Doom is at its best when played at speeds best approximating the movement of molasses in winter and with a darkly romantic edge that speaks of red crushed velvet and warm, salt blood trickling down a pale white neck. Gevaudan are a traditional doom band following in the footsteps of Black Sabbath and Candlemass, favouring such romanticism and dealing in skull-crushing riffs best played at earth-threatening volumes. This three-track EP (which at twenty-eight minutes in length challenges some albums), is the third release from the UK-based band (following 2014’s ‘Message for the damned’ EP and 2015’s ‘the burning of the black sun’ single) and it stands good on their promise to “blend the crushing riffs and dark atmosphere of traditional doom with a modern metal edge”, not least thanks to a potent melodic gift that helps their songs to stand out from the black-clad crowd.
Opening with the Sabbath-esque ‘Wastes Eternal’, the band demonstrate their commitment to an obsidian opulence with this nine-minute epic, taking in huge, Iommi-esque riffs, dark monologues and rampant soloing across the course of the track. Fans of Candlemass and Dio-era Sabbath will be particularly taken with the mix of the melodic, the metallic and the medieval, and the track appears to pass in a fraction of its actual run time. Adam Pirmohamed has a fine voice, capturing the dread and despair of the lyrics whilst Bruce Hamilton clearly enjoys shuffling across his effects board as he conjures up an atmosphere of swirling mystery with his varied riffs. ‘The ninth circle’ starts in a wash of reverb as Adam plunges himself into a performance that recalls the shaky scenery and washed out colour of a Vincent Price movie. Driven by drama and an atmosphere of decay, ‘the ninth circle’ is built upon riffs hewn from the living rock and the spicy scent of sulphur pervades the room as the track drags the listener ever further toward the gaping mouth of hell. The EP ends with ‘Lord of decay’, a bruising, hulking monster that tears its way into your consciousness via a stream of arcing feedback and then physically drags you into its dark world, kicking and screaming, with its down-tuned riffs and a vocal performance that edges into My Dying Bride territory. With a harrowing, wind-swept conclusion, it brings the EP to a crushing close and it marks out Gevaudan as one of doom’s darkest new hopes.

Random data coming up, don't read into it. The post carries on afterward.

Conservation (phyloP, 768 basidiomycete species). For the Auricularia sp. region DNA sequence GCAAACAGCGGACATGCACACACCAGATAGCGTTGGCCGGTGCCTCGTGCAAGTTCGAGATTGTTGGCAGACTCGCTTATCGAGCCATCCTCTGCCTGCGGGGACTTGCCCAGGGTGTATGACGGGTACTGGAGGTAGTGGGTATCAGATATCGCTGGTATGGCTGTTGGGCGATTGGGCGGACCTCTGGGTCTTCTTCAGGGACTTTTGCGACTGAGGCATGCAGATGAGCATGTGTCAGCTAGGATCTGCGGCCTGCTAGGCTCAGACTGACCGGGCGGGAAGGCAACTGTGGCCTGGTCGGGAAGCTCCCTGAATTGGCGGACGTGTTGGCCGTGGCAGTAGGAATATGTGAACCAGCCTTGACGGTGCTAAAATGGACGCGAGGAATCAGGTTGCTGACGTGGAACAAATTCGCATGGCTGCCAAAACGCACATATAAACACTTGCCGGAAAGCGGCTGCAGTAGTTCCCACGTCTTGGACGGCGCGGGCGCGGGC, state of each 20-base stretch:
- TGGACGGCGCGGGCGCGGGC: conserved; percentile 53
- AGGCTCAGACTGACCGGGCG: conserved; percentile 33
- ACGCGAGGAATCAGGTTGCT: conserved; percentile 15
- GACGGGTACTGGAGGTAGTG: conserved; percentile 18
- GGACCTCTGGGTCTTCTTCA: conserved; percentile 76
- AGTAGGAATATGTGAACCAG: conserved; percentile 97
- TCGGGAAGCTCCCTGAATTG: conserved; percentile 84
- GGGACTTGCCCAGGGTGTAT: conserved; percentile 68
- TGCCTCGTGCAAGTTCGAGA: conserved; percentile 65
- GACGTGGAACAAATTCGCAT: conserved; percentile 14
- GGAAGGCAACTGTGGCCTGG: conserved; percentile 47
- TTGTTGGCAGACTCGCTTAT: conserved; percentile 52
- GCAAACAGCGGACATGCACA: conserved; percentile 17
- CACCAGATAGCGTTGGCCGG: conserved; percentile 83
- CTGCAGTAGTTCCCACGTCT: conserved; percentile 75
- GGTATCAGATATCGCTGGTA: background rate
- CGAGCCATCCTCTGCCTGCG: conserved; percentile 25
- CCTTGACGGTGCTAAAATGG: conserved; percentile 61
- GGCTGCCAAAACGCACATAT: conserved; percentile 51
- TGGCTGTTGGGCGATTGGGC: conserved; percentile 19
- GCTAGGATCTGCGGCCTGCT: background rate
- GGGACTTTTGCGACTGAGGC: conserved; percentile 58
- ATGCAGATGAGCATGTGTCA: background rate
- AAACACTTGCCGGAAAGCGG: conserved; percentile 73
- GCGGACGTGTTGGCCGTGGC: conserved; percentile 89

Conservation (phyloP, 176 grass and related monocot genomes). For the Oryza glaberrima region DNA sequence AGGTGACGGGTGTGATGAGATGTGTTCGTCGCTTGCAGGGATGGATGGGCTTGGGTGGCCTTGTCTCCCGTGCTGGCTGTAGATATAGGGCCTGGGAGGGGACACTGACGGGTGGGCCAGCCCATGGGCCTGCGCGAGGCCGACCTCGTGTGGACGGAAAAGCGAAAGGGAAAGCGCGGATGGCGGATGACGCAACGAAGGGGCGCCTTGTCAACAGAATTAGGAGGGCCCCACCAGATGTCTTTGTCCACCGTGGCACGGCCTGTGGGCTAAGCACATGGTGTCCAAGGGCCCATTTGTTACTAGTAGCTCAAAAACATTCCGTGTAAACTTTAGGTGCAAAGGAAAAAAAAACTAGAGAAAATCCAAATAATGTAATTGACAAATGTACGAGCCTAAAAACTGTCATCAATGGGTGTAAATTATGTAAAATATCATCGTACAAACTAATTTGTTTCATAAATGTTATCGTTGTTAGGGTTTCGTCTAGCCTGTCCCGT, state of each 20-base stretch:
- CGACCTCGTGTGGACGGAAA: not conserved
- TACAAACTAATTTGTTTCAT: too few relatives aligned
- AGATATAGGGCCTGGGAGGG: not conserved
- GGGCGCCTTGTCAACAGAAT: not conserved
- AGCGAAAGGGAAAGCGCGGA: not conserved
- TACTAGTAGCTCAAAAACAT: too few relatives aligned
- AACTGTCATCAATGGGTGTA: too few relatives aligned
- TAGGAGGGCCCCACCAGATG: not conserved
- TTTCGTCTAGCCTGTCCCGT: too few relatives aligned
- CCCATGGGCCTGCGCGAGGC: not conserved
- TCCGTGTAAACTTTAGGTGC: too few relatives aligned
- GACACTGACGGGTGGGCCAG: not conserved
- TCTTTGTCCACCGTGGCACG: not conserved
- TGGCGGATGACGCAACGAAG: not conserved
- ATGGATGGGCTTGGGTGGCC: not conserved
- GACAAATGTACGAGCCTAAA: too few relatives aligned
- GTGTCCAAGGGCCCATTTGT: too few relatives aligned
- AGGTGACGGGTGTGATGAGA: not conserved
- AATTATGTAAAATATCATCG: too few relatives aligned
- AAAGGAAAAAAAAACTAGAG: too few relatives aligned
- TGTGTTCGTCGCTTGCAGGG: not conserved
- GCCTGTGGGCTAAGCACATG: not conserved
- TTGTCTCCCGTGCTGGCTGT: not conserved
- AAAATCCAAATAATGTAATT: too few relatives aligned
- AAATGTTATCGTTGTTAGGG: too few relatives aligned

Resolutely uncommercial, Doom is one of those genres populated by true believers whose passion for the music they play is writ large in every raging riff and every nerve-wracked vocal. Gevaudan are no exception – they play from the very core of their dark hearts and the result is an EP which will thrill doom fans everywhere. Drawing upon doom’s rich heritage, here you’ll find elements of Sabbath, MDB and Candlemass all drawn together and invigorated by Adam’s glorious theatricality and Bruce’s immense riffing. This is true doom, dark, abrasive and diabolically essential. 9